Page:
Da Silva v. Attorney General United States, No. 18-1699 (3d Cir. 2020)Annotate this Case
Da Silva, a two-year-old native of Brazil, was admitted to the U.S. in 1994 with a B-2 visa. She has never left the U.S. Da Silva married a U.S. citizen, Leach, a member of the armed services, who subjected Da Silva to abuse and engaged in extramarital affairs, including with L.N. During a confrontation, Da Silva punched L.N. in the nose twice. Da Silva pleaded guilty to assault, 18 U.S.C. 113(a)(4) and was sentenced to 18 months’ imprisonment.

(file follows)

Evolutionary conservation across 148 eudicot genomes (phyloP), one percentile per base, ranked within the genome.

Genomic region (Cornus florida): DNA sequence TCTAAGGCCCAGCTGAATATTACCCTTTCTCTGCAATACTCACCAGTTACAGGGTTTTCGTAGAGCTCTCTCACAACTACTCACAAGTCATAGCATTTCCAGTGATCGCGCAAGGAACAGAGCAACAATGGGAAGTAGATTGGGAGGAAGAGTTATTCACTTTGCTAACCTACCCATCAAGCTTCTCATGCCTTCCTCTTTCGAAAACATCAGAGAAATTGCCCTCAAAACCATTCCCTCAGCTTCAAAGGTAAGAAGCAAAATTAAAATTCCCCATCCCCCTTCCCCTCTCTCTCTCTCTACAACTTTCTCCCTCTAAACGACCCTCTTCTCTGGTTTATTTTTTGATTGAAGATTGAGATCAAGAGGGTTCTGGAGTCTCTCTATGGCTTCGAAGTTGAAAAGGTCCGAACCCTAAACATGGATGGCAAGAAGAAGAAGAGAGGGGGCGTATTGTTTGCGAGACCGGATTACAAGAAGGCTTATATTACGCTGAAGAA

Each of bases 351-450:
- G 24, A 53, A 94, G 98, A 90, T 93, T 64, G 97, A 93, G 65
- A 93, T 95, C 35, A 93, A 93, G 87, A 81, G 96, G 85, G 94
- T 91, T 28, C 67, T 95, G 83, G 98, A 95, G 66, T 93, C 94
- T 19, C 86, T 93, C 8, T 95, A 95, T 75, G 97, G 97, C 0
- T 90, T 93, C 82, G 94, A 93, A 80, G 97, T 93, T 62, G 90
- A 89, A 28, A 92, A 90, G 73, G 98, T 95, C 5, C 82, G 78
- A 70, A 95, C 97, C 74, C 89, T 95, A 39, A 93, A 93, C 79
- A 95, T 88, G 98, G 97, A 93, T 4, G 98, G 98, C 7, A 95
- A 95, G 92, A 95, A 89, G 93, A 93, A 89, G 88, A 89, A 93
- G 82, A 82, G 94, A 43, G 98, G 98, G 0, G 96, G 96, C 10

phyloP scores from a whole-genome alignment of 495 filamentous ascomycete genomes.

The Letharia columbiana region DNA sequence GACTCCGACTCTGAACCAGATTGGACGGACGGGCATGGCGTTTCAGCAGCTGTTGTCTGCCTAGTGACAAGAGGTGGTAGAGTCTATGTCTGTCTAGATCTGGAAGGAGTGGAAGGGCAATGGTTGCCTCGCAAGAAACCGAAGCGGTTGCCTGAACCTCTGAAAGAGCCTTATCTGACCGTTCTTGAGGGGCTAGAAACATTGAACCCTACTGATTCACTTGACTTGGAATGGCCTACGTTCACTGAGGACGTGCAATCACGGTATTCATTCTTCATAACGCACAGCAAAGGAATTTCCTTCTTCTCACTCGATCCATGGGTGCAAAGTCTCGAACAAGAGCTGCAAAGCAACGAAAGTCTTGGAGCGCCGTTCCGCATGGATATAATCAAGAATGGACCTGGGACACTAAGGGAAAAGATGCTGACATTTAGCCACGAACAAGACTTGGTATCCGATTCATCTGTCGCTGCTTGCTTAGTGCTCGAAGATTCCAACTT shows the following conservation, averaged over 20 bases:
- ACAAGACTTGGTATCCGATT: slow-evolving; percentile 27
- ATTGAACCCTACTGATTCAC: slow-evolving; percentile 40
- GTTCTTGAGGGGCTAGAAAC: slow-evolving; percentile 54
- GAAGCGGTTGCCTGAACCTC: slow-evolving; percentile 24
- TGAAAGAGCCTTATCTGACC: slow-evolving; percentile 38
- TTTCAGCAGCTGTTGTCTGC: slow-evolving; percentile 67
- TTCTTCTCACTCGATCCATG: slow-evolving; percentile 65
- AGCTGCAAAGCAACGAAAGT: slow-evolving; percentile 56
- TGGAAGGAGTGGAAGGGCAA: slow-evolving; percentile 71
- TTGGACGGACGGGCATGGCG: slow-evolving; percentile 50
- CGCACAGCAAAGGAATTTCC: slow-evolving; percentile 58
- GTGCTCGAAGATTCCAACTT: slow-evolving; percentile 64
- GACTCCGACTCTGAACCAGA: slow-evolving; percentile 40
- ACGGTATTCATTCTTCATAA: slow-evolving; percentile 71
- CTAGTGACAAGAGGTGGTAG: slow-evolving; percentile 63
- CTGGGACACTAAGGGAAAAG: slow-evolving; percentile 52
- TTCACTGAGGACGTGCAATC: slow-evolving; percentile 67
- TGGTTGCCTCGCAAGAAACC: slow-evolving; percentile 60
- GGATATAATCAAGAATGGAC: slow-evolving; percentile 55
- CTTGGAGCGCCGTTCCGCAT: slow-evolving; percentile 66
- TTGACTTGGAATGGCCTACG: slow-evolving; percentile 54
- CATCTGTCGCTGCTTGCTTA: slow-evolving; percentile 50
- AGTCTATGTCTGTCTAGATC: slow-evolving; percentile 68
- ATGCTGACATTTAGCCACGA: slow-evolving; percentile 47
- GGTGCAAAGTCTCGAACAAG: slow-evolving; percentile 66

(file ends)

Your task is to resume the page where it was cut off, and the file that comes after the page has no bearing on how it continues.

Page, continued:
In removal hearings, the IJ recognized that Da Silva had “been provoked.” She unsuccessfully sought cancellation of removal for battered spouses under the Violence Against Women Act, 8 U.S.C. 1229b(b)(2)(A). Da Silva could not satisfy the “good moral character” requirement because of her imprisonment for her assault conviction. She argued that she qualifies for the exception because the “act or conviction was connected to the alien’s having been battered or subjected to extreme cruelty.” The IJ found that Leach had threatened to take away Silva’s children due to her undocumented status, was consistently unfaithful, verbally and physically abused her and her daughter, and refused to allow her to seek immigration status, and found that her removal would result in extreme hardship but that the assault convictions were not “connected to” the cruelty. The Third Circuit vacated; “connected to” is unambiguous and means “having a causal or logical relationship.” Da Silva’s convictions are connected to Leach's extreme cruelty.